Staying on topic is important if you want to have a successful conversation. Sometimes we’re not interested, but being a good friend means that we talk about things our friend likes, and by listening to understand, we make the other person feel heard and valued.
In this activity, students will choose a topic card and proceed to carry on a conversation about the topic. Each time a partner responds on topic, he’ll put down a letter card with the goal of spelling out the word “Communication.” If a partner responds with something not related, they’ll get a stop card, interrupting the spelling of the word. The goal of the game is staying on topic as long as possible.
- Student #1 will choose a card from the pile and start the conversation. For example, if the card is sports, they might say, “My family and I went to a basketball game once. It was fun cheering for the team.” They will then color in the first stripe on the lemur’s tail.
- Student #2 should reply by responding to Student #1, or saying something else about the topic. For example, “I’ve never been to a basketball game, but I have been to a baseball game. My brother is on the team.”
- If their reply is on-topic, like the example above, student #2 will color the next stripe on the lemur’s tail.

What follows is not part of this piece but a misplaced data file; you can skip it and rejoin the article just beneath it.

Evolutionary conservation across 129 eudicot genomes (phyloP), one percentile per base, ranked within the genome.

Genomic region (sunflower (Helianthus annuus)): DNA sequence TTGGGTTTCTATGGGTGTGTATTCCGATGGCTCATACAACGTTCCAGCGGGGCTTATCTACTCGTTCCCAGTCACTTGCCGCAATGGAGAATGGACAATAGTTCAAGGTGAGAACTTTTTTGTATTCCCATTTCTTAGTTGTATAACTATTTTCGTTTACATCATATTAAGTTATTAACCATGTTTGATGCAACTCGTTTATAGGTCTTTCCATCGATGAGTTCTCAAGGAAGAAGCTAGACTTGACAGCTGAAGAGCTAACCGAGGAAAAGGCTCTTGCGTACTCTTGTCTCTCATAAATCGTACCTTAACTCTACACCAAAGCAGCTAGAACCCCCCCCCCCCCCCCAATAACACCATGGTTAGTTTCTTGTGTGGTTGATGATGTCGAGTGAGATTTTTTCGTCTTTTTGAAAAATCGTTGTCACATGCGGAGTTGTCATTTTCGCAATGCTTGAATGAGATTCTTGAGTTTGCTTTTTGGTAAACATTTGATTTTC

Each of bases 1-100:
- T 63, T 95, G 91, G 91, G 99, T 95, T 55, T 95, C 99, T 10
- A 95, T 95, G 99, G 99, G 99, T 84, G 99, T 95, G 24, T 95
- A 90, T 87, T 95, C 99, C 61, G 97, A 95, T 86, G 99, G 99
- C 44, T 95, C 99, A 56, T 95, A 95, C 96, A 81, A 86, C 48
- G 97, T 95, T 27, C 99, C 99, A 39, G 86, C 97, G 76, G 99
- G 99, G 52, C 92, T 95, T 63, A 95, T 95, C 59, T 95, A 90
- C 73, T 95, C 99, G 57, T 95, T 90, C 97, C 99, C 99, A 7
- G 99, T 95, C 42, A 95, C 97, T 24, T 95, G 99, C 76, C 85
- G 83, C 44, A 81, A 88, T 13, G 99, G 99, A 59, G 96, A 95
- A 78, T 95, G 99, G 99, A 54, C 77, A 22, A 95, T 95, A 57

- If the reply is not on-topic, the teacher should put down a Principal Wild “stop” card. For example, if the student says something like “My favorite subject in school is math.”
The goal is to color all the stripes on the lemur’s tail by talking back and forth about the same topic, without getting any “stops” in the conversation.
Tip: Place the lemur sheet into a plastic sleeve and have students color the tail with dry erase markers so they can erase and repeat the activity.
Once you’ve played a few rounds, bring the group back together for a discussion.
- How many times did “Principal Wild” have to stop you because you got off topic?
- Were there any conversations that were hard to focus on for you?
- What were some strategies you used?
Bring students around to the idea that to have successful conversations, we sometimes have to talk about things that don’t interest us personally. Listening to friends and taking turns in the conversations helps our friends know we care.